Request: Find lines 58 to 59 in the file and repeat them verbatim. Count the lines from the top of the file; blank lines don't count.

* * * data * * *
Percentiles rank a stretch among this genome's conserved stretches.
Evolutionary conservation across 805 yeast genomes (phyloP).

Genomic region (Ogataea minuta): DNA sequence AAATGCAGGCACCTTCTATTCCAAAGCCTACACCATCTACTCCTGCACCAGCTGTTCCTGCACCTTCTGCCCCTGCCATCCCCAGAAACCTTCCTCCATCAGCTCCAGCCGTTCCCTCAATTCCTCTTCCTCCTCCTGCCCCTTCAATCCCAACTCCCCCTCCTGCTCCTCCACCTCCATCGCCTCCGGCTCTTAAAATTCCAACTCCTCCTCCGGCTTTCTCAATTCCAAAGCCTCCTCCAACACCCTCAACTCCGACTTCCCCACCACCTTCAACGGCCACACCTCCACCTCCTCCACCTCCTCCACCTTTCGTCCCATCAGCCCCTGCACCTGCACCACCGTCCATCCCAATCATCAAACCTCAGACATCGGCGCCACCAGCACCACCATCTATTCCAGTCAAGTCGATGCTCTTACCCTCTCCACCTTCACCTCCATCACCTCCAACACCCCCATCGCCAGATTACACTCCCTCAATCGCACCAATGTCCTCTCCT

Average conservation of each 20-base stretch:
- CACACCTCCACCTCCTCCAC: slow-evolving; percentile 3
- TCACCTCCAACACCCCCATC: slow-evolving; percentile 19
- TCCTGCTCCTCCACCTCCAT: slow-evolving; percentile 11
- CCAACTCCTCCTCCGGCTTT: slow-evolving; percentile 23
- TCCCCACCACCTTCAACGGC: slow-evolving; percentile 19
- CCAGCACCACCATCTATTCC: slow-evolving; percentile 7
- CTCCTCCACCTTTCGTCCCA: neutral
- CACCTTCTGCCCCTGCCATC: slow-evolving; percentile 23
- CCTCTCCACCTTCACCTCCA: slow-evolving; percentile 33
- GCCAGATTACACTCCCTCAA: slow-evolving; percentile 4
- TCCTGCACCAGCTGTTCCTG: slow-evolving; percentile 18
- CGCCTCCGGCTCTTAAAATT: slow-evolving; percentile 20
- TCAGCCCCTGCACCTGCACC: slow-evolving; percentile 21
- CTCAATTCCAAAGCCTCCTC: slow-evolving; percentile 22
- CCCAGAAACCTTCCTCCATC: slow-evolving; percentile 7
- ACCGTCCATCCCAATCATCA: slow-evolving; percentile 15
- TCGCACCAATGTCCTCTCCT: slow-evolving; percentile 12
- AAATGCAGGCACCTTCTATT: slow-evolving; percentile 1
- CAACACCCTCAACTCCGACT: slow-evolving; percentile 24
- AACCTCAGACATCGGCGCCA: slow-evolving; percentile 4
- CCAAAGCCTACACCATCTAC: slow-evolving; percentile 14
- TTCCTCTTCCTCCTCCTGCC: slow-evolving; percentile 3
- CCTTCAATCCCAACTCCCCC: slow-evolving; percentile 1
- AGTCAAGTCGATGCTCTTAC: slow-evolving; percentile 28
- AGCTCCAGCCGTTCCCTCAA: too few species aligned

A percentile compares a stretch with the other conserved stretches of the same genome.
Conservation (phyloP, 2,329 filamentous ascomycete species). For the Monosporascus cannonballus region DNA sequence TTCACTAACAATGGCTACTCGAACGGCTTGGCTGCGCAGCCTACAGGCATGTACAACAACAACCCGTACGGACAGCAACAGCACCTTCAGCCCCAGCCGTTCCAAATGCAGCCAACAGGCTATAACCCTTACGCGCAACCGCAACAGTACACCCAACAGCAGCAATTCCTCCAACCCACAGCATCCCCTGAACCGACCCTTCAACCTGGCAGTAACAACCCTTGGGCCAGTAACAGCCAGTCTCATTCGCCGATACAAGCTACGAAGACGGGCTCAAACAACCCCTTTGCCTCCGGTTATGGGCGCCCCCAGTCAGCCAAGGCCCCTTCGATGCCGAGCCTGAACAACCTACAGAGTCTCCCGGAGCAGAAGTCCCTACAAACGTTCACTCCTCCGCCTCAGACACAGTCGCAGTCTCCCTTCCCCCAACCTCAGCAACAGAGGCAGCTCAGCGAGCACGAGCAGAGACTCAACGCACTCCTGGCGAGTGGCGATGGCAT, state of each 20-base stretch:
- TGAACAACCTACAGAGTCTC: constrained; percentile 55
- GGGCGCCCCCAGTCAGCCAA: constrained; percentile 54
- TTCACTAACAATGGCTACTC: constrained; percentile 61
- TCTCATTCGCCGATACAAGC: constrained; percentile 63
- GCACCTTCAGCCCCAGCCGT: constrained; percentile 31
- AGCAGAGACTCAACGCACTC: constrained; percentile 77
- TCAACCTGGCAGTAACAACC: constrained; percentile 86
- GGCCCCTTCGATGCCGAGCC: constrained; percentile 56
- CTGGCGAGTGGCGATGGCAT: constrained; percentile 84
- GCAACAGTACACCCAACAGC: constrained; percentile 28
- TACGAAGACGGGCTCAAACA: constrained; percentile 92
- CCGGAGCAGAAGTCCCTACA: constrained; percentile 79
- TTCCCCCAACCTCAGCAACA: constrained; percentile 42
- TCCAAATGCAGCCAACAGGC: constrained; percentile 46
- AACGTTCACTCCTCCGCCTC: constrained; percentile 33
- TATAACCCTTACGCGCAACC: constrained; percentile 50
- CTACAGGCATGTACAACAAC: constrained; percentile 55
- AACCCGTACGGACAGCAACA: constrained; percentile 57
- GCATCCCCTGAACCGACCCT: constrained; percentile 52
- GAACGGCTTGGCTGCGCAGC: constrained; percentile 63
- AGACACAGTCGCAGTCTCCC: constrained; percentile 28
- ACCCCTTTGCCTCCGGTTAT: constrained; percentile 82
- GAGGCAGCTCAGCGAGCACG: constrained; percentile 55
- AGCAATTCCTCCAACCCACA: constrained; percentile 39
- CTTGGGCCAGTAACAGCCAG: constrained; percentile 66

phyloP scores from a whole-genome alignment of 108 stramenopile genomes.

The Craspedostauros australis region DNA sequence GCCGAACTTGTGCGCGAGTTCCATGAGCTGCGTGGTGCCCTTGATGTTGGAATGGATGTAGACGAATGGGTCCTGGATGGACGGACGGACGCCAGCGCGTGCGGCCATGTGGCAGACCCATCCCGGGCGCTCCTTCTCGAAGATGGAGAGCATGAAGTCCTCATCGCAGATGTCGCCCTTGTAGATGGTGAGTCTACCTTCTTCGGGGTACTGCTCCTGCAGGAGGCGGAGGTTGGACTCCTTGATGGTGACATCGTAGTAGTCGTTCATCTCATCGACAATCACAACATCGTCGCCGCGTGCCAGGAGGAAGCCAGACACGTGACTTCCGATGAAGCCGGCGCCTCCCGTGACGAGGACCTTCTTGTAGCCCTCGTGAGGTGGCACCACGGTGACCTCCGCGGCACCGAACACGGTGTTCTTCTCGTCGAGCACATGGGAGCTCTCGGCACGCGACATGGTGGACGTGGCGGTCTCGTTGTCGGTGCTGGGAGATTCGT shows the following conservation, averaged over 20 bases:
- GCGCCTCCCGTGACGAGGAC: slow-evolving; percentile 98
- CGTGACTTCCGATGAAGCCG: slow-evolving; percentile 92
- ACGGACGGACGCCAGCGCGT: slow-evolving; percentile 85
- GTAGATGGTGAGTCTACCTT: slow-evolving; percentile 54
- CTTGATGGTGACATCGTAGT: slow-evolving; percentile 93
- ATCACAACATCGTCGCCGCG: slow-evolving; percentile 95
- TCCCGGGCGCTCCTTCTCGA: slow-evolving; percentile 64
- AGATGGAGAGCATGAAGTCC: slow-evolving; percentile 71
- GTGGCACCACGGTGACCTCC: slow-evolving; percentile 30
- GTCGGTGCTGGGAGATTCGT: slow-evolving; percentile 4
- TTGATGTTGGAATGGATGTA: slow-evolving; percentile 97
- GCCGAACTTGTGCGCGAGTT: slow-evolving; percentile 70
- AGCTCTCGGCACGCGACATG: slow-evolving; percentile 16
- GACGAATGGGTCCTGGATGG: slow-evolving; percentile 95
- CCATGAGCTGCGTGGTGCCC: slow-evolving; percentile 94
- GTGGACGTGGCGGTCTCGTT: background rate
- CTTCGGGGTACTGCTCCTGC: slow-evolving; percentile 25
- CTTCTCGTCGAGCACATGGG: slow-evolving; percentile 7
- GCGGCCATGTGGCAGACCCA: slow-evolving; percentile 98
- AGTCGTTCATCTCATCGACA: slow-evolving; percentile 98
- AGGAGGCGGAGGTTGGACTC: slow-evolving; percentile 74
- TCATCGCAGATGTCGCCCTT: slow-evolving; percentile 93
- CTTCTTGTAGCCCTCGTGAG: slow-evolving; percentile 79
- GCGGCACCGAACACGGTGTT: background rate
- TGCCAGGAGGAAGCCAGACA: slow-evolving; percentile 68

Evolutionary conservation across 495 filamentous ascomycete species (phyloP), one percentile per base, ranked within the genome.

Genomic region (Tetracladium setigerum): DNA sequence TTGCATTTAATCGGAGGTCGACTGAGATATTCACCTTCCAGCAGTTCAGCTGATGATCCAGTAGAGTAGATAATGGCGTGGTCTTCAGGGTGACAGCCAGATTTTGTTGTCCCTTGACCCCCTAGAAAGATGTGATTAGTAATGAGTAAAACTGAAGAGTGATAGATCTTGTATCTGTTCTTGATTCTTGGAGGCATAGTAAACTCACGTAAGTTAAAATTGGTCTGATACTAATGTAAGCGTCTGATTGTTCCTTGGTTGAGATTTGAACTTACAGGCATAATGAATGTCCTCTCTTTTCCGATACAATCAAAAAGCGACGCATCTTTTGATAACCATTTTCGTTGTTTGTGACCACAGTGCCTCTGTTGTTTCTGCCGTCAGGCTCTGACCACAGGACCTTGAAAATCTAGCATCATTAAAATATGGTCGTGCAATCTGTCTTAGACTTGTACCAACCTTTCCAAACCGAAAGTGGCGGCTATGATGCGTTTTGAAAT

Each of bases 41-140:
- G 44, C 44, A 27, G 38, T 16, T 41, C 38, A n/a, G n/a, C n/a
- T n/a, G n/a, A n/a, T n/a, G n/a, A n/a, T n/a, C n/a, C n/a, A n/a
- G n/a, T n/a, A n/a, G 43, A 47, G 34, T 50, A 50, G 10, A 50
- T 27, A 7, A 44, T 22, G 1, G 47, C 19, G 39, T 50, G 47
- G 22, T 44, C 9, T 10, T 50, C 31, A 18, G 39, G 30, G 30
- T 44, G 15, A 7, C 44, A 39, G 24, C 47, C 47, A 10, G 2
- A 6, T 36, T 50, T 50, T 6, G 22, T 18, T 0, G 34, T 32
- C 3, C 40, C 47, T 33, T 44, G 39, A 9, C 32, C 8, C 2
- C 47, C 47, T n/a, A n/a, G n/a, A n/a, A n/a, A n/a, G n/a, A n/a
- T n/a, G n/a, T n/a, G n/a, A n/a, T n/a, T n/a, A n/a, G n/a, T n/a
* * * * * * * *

The Craspedostauros australis region DNA sequence GCCGAACTTGTGCGCGAGTTCCATGAGCTGCGTGGTGCCCTTGATGTTGGAATGGATGTAGACGAATGGGTCCTGGATGGACGGACGGACGCCAGCGCGTGCGGCCATGTGGCAGACCCATCCCGGGCGCTCCTTCTCGAAGATGGAGAGCATGAAGTCCTCATCGCAGATGTCGCCCTTGTAGATGGTGAGTCTACCTTCTTCGGGGTACTGCTCCTGCAGGAGGCGGAGGTTGGACTCCTTGATGGTGACATCGTAGTAGTCGTTCATCTCATCGACAATCACAACATCGTCGCCGCGTGCCAGGAGGAAGCCAGACACGTGACTTCCGATGAAGCCGGCGCCTCCCGTGACGAGGACCTTCTTGTAGCCCTCGTGAGGTGGCACCACGGTGACCTCCGCGGCACCGAACACGGTGTTCTTCTCGTCGAGCACATGGGAGCTCTCGGCACGCGACATGGTGGACGTGGCGGTCTCGTTGTCGGTGCTGGGAGATTCGT shows the following conservation, averaged over 20 bases:
- GCGCCTCCCGTGACGAGGAC: slow-evolving; percentile 98